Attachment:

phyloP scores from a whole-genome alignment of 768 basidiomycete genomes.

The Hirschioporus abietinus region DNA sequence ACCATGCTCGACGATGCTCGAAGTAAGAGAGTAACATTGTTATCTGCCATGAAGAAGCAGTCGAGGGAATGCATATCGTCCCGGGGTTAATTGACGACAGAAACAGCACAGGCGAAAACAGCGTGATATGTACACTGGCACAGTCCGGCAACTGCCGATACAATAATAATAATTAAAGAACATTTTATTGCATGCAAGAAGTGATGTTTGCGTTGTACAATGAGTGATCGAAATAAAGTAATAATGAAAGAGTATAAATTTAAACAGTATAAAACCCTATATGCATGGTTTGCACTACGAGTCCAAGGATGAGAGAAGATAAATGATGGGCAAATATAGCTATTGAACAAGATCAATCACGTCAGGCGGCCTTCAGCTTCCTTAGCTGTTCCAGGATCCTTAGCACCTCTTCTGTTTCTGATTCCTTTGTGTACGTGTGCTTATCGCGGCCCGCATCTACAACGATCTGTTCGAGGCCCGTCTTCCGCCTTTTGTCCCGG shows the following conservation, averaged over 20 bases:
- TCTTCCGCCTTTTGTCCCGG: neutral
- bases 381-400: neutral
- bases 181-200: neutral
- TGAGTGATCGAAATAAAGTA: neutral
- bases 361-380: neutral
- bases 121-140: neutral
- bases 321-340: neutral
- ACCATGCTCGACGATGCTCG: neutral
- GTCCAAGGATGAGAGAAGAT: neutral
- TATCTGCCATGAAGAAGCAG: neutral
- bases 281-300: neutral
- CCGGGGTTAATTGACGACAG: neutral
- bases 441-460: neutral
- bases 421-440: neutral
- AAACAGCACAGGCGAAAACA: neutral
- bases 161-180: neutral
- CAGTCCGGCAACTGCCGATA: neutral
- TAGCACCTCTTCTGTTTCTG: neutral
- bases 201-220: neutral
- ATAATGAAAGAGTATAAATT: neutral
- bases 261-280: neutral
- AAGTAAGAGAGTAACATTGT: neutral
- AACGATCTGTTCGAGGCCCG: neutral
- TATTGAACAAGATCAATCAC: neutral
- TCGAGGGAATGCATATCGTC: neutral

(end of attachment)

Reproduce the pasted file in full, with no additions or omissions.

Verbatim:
phyloP scores from a whole-genome alignment of 768 basidiomycete genomes.

The Hirschioporus abietinus region DNA sequence ACCATGCTCGACGATGCTCGAAGTAAGAGAGTAACATTGTTATCTGCCATGAAGAAGCAGTCGAGGGAATGCATATCGTCCCGGGGTTAATTGACGACAGAAACAGCACAGGCGAAAACAGCGTGATATGTACACTGGCACAGTCCGGCAACTGCCGATACAATAATAATAATTAAAGAACATTTTATTGCATGCAAGAAGTGATGTTTGCGTTGTACAATGAGTGATCGAAATAAAGTAATAATGAAAGAGTATAAATTTAAACAGTATAAAACCCTATATGCATGGTTTGCACTACGAGTCCAAGGATGAGAGAAGATAAATGATGGGCAAATATAGCTATTGAACAAGATCAATCACGTCAGGCGGCCTTCAGCTTCCTTAGCTGTTCCAGGATCCTTAGCACCTCTTCTGTTTCTGATTCCTTTGTGTACGTGTGCTTATCGCGGCCCGCATCTACAACGATCTGTTCGAGGCCCGTCTTCCGCCTTTTGTCCCGG shows the following conservation, averaged over 20 bases:
- TCTTCCGCCTTTTGTCCCGG: neutral
- bases 381-400: neutral
- bases 181-200: neutral
- TGAGTGATCGAAATAAAGTA: neutral
- bases 361-380: neutral
- bases 121-140: neutral
- bases 321-340: neutral
- ACCATGCTCGACGATGCTCG: neutral
- GTCCAAGGATGAGAGAAGAT: neutral
- TATCTGCCATGAAGAAGCAG: neutral
- bases 281-300: neutral
- CCGGGGTTAATTGACGACAG: neutral
- bases 441-460: neutral
- bases 421-440: neutral
- AAACAGCACAGGCGAAAACA: neutral
- bases 161-180: neutral
- CAGTCCGGCAACTGCCGATA: neutral
- TAGCACCTCTTCTGTTTCTG: neutral
- bases 201-220: neutral
- ATAATGAAAGAGTATAAATT: neutral
- bases 261-280: neutral
- AAGTAAGAGAGTAACATTGT: neutral
- AACGATCTGTTCGAGGCCCG: neutral
- TATTGAACAAGATCAATCAC: neutral
- TCGAGGGAATGCATATCGTC: neutral